Tomorrow my amazing daughter turns 13. Thirteen!
Elizabeth, I can't believe that many years have gone by since I held you in one arm, tightly wrapped is a blanket just minutes after your birth. They say that a newborn infant's eyes can't completely focus right away, but I find that difficult to believe. As I stared into your pink face and deep brown eyes I was pierced to my soul by how intently your eyes gazed back. You weren't just dazzled by the lights of this new world. Rather, your eyes met mine and you were intent on my face, peering into my eyes with all your might and even trying to life your head to get closer. That moment forever marked me.
And it is a fantastic picture of your character. From your earliest moments you have been energetic, outgoing, and focused on people. You have learned the right meaning of compassion, of determination, of beauty, and of worship. All by 13. And that makes you a remarkable human being.
You have brought a brightness to my heart, like a fresh mountain breeze in the sunshine. Whether we're fishing, hiking, playing Wii games, singing, or even just driving to school in silence, I value every moment I have with you. I'm proud of the dedicated, hard-working, level-headed, compassionate woman you're fast becoming. You just keep doing what you're doing - there's no limit to the ways that God will use you.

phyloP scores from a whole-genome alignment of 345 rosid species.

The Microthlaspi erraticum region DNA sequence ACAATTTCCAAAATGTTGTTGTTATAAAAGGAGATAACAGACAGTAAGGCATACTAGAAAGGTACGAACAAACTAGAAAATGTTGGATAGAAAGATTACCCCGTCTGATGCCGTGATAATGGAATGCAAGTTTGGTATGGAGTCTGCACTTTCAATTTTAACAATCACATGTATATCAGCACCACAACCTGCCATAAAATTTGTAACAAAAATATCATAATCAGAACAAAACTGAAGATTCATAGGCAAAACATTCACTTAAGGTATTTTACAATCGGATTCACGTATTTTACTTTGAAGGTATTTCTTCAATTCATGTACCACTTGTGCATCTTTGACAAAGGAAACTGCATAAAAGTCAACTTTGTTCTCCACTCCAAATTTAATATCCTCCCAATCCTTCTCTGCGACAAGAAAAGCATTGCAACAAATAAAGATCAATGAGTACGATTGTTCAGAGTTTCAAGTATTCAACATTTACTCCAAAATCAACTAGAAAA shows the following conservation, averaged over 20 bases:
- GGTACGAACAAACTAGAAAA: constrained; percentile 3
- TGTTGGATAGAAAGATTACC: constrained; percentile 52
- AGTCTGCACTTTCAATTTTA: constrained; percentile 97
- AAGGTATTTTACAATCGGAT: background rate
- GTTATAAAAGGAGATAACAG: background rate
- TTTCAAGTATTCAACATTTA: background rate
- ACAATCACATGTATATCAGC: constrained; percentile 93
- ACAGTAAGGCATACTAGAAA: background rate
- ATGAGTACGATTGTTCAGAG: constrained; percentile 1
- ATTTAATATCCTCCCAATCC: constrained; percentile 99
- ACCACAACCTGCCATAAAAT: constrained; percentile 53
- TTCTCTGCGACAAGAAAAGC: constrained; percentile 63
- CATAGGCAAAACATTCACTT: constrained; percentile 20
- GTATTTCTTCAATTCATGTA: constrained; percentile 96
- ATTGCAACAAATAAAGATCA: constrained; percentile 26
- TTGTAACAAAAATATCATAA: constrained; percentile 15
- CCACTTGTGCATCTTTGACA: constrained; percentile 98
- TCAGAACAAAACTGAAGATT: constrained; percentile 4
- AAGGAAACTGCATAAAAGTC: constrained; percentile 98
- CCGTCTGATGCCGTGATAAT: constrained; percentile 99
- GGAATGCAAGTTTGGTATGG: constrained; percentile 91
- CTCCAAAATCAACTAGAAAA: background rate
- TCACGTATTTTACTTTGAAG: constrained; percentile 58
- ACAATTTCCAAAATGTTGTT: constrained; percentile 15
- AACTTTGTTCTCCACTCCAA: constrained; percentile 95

I love you more than words can say,
A tribute to my teenage daughter!
President Obama recently slipped up while quoting the Declaration of Independence. Not once, mind you, but twice. Both times he committed the same error, stating that "all men are created equal and endowed with certain inalienable rights..." Notice what's missing? Three simple words: "by their Creator."
Is it merely coincidence that a president who is known for his intelligence and public speaking acumen would commit the same simple error on two separate occasions, merely a month apart? Perhaps. Perhaps not.
Either way, this all got me thinking about something that's far more important than Barack Obama, or any other president for that matter. It got me thinking about the importance of those words, "by their Creator." Why were they put in the Declaration of Independence in the first place? And what happens if you take them away? All sorts of bad things happen, unfortunately.
The Declaration of Independence gave moral justification to America's separation from England by basing it in "nature and nature's God." At the time it was written, one didn't have to be a dedicated Christian in order to embrace that document. "Nature's God" could be understood in a number of ways, Christian, Deist, or otherwise. The same is true today: One doesn't have to be an evangelical Christian like I am in order to support the Declaration.
But one does have to acknowledge the same "self-evident truth": that the fundamental equality of all men, which is what ensures our liberty, derives from the Creator. The consequences of failing to acknowledge this, as many people (including our president) seem wont to do these days, are potentially disastrous. I flesh this out a bit in a recent article at the Colson Center, in which I ask Do We Still Hold These Truths?